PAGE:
by Rusmir SMAJILHODZIC
TOMASICA, October 30, 2013 (AFP) - Suad Zeric stares expectantly at a corpse exhumed from a gaping, freshly-dug hole where hundreds of Muslims and Croats massacred in the Bosnian war were tossed two decades ago.
The body, surrounded by forensic experts, may be his uncle or his cousin, both of whom disappeared in the ethnic-driven mayhem of the 1992-95 conflict that followed the breakup of the old Yugoslav federation.
"I hope with all my heart that they will be found here," said the 57-year-old, a survivor of the most notorious Serb-run detention camps set up during the war.
The grave was discovered in April in a disused mine in the village of Tomasica in the northwestern region of Prijedor. Exhumation work started in September in what is the biggest mass grave found in the region.
"One of my four uncles who were murdered by cowards, Fehim, was discovered here, thank God," he said in a whisper, his voice breaking with emotion.
"Kasim, his son Emsud, my uncle Salih and another, Latif, are still missing," said Zeric, whose father's remains were only found a few years ago in another mass grave.
The Bosnian, who now lives in the eastern French town of Mulhouse but returns home two or three times a year, was held in both the Omarska and Keraterm camps. These, with the Trnopolje camp, formed what became known as the war's "triangle of horror" from which many detainees never reappeared.
Bosnian Serb forces set up the three camps, all in the northwest, at the start of the war, which claimed 100,000 lives and left a legacy of ethnic and political divisions that carry on today.
It was photographs of emaciated prisoners at Omarska -- reminiscent of Holocaust victims in Nazi death camps -- first broadcast in the summer of 1992 that shocked the world and drew international attention to the Serb campaign of so-called "ethnic cleansing".
Zeric was detained in May 1992 in Kozarac, near Prijedor, a month after Bosnian Serbs began their siege of Sarajevo.
He was first sent to Keraterm camp then transferred a week later to Omarska, a site in an old iron mine he describes as "hell". Later on he was taken to Manjaca, another camp set up by the Bosnian Serb wartime authorities.
The grave at Tomasica, which lies 20 kilometres (12 miles) from the city of Prijedor, was discovered by the Bosnian Institute for Missing People based on information from former Bosnian Serb soldiers.
The Institute is still searching for 1,200 people from the 3,000 who went missing in the area during the war.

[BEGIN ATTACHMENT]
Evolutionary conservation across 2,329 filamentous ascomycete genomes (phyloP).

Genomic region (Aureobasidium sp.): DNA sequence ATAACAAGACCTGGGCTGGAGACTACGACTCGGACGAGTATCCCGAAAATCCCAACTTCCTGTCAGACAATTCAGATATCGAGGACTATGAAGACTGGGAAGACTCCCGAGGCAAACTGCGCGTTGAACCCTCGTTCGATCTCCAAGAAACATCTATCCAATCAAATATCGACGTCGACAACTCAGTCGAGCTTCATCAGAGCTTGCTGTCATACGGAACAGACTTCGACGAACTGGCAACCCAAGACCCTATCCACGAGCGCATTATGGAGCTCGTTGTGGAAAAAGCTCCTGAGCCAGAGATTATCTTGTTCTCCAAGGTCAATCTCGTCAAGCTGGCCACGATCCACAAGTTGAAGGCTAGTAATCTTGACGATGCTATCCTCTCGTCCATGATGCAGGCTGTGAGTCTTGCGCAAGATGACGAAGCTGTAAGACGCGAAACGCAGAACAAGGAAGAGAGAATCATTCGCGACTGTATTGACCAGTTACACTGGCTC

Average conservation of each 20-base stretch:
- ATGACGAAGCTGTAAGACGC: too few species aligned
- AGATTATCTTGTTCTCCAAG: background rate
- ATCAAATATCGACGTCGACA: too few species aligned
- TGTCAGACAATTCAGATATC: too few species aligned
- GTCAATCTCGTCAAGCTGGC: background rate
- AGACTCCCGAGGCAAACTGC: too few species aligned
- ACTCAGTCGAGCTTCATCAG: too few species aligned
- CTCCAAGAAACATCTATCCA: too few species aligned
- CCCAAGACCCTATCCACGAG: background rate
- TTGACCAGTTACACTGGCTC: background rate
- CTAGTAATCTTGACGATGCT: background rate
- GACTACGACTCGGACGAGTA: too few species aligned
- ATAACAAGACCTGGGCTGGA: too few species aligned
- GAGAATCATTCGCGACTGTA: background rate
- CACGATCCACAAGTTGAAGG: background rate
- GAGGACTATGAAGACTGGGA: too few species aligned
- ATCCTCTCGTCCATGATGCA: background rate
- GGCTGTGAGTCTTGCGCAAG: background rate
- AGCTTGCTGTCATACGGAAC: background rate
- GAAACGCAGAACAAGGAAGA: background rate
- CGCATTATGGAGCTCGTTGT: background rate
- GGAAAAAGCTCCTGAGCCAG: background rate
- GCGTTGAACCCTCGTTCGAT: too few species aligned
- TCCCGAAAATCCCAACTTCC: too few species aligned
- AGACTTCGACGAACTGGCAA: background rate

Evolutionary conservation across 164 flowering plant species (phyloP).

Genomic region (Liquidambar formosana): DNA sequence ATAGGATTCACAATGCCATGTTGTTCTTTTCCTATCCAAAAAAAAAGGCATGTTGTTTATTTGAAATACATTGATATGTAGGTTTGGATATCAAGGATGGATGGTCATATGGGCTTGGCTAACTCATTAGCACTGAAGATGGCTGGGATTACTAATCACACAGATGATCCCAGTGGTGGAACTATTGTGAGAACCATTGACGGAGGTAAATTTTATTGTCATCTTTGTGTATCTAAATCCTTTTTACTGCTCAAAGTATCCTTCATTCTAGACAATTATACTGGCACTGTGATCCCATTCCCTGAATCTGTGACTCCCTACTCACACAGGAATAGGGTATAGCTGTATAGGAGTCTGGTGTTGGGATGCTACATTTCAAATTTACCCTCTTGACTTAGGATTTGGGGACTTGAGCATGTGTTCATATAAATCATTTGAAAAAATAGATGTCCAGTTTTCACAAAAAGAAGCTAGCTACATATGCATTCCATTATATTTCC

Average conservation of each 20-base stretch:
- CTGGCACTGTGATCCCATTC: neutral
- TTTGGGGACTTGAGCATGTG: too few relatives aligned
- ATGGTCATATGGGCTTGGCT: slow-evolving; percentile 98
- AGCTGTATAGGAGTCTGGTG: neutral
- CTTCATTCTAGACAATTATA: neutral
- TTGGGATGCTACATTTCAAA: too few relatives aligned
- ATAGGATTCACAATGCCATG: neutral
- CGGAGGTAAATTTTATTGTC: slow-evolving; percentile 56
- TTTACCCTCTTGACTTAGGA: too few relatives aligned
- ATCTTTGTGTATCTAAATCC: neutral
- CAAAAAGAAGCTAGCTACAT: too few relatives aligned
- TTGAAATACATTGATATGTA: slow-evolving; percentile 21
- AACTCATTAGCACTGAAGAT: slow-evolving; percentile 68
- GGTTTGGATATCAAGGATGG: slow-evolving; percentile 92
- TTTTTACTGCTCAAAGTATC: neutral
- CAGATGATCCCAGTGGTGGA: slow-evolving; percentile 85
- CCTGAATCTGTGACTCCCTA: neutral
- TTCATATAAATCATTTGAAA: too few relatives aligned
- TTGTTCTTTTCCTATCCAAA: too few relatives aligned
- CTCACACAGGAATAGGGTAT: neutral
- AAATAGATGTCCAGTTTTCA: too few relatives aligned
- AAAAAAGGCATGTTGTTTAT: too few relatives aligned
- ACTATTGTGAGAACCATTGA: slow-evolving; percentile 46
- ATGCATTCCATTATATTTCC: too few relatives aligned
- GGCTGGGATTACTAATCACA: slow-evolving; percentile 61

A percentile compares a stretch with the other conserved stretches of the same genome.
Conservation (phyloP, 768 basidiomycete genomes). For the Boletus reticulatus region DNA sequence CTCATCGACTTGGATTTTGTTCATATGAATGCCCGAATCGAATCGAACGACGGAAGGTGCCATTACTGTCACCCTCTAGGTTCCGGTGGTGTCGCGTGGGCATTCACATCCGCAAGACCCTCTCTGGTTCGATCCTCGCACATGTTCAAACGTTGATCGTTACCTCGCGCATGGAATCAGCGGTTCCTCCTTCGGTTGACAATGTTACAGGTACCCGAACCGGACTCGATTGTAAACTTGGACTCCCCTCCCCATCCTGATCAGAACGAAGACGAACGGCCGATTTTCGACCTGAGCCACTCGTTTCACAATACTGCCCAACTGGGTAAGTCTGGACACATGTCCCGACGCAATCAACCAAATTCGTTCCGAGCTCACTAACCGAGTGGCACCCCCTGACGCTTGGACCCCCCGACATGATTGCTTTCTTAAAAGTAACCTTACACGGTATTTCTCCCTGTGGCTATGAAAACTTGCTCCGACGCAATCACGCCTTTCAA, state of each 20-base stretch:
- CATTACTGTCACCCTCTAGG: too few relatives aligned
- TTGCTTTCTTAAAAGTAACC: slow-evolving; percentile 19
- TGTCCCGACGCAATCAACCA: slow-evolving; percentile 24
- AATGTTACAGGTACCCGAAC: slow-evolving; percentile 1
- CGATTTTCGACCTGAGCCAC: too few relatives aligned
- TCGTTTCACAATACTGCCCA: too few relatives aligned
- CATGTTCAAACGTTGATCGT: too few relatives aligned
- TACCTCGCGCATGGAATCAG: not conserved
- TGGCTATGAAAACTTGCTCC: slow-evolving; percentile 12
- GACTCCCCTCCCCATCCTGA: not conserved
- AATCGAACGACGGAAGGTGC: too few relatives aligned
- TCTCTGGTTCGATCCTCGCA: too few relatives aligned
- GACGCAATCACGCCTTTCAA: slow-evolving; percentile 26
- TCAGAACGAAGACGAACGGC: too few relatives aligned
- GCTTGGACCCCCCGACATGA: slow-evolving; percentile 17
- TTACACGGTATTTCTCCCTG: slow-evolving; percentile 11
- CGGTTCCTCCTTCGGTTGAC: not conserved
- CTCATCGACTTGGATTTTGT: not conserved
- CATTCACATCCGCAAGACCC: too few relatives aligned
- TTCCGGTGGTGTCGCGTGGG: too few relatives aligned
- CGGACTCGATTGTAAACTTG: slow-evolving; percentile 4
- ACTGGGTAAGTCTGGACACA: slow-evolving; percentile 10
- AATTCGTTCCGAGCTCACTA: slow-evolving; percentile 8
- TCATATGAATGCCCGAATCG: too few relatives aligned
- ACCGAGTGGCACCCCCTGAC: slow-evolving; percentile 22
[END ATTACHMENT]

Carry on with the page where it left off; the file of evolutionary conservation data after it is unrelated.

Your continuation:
"Since the start of exhumation work, on September 3, we exhumed 240 victims, and among them 170 complete bodies," the Institute's spokeswoman Lejla Cengic told AFP.
She said incomplete skeletons were those of victims moved from Tomasica to another grave in nearby Jakarina Kosa to try to cover up the crimes.
The remains of 373 people were exhumed from that grave in 2001, said Cengic, who said the bodies had been shattered by bulldozers used by Bosnian Serb forces during the move.
'A desire to kill'
Forensic experts continue to exhume "hundreds of victims" at the Tomasica site, said the spokeswoman, saying it is not only the biggest mass grave found in the region but may become the largest ever found in Bosnia.
The biggest gravesite so far was discovered in 2003 in Crni Vrh, in the country's east, where the remains of 629 people were recovered.
Bosnian Serbs took control of the Prijedor region in April 1992, forcing non-Serbs to leave their homes which they then destroyed.
Families were separated and thousands of people were thrown into detention camps, held in squalid living conditions, many tortured, many executed.
In the Prijedor area alone more than 1,500 people died in the camps of Omarska, Trnopolje and Keraterm.
Twenty years on, some of the bodies at Tomasica are surprisingly practically intact, said forensic expert Mujo Begic.
"This is due to the composition of the soil and also because the bodies were very deep. They were found 10 to 12 metres (33-39 feet) under the earth," he said.
Still traumatised by his time in Omarska where he said he was regularly beaten, Zeric, a Muslim, has found peace in his faith.
"I will never understand this desire to kill," he said.
"An animal stops when it catches its prey. They (the Serb forces running the camp), never had enough of death. I hope that no one else on the planet lives through what we have lived," he said.